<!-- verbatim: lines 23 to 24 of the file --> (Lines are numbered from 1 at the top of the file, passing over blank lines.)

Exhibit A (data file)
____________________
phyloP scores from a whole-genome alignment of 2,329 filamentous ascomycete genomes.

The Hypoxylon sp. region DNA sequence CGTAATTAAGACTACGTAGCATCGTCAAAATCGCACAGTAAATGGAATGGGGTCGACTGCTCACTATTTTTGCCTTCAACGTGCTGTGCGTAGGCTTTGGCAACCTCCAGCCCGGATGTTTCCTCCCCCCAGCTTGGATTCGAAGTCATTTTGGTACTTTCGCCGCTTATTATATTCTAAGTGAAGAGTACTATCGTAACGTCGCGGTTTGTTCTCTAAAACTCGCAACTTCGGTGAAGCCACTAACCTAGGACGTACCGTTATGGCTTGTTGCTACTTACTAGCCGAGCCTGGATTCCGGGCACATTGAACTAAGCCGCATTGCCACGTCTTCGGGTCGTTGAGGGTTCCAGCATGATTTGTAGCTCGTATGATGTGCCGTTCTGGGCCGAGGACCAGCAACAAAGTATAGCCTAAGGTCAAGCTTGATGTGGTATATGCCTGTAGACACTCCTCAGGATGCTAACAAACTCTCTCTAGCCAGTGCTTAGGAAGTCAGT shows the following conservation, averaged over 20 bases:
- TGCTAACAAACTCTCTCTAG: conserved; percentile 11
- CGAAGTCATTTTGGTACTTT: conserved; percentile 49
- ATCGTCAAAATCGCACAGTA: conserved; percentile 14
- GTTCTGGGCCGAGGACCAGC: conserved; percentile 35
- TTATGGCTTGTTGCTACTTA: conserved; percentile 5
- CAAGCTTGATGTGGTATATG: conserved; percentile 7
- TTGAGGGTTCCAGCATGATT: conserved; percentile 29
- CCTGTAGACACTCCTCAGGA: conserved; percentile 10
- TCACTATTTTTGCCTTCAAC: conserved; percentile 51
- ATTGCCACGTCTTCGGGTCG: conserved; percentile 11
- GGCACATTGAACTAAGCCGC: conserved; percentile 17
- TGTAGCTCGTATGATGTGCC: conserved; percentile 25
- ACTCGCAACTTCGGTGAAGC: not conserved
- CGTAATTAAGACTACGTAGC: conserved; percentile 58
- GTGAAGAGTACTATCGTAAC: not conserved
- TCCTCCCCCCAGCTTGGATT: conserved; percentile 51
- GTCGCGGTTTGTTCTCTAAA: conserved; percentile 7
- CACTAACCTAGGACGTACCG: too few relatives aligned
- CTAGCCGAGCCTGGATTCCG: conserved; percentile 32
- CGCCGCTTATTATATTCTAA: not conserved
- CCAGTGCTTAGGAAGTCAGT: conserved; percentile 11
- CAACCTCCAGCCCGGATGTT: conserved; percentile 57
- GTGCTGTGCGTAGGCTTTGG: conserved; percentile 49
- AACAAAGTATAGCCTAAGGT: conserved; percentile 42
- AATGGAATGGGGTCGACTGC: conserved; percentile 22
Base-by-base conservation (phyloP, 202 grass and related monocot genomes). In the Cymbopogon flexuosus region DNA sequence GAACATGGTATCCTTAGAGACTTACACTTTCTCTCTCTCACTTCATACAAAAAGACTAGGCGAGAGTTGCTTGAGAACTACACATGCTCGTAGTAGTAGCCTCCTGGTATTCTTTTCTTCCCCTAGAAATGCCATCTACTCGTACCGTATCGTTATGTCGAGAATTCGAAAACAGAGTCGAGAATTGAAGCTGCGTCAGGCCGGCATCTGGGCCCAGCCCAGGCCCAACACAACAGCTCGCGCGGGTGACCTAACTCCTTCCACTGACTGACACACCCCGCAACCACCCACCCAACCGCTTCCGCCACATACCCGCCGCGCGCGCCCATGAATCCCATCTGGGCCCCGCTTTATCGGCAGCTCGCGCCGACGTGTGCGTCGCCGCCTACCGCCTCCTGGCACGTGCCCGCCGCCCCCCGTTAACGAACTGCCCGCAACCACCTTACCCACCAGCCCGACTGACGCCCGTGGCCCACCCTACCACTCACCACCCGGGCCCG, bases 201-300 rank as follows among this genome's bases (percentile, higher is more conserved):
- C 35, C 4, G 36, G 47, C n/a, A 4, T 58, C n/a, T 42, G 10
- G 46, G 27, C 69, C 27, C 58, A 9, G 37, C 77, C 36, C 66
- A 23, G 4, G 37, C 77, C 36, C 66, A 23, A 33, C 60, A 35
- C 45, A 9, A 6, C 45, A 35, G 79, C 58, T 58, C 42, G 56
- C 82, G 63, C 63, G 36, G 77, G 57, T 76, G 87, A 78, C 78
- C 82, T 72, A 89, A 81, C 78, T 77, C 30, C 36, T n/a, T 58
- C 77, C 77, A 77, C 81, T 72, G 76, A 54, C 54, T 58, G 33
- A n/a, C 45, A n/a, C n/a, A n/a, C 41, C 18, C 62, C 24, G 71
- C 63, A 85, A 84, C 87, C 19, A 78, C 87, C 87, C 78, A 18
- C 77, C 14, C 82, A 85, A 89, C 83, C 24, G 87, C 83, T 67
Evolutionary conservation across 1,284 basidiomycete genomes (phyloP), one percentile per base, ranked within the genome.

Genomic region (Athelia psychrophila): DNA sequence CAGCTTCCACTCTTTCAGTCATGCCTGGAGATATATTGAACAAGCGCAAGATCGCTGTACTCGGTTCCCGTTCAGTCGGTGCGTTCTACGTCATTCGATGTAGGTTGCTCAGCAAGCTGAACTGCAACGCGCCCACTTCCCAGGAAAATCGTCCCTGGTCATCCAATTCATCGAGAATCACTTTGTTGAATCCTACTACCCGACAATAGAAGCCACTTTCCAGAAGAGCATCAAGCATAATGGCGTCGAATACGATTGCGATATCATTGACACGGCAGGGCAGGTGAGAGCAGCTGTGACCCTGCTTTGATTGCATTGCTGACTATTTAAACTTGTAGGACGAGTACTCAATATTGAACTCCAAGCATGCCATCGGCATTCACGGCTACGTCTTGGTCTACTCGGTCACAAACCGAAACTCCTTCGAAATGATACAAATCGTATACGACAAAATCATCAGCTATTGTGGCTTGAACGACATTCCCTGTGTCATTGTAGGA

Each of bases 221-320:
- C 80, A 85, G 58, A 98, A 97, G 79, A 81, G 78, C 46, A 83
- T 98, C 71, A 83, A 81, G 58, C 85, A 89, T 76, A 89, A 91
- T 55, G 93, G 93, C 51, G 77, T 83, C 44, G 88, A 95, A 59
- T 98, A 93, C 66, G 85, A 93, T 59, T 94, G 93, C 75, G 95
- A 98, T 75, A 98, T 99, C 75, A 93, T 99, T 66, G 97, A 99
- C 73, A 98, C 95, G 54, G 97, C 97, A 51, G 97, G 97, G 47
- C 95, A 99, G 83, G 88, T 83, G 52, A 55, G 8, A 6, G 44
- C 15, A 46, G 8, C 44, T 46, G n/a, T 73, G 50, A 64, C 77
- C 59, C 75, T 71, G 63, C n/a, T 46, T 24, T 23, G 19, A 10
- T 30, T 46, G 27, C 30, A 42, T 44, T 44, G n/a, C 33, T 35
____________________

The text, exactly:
- CCAGTGCTTAGGAAGTCAGT: conserved; percentile 11
- CAACCTCCAGCCCGGATGTT: conserved; percentile 57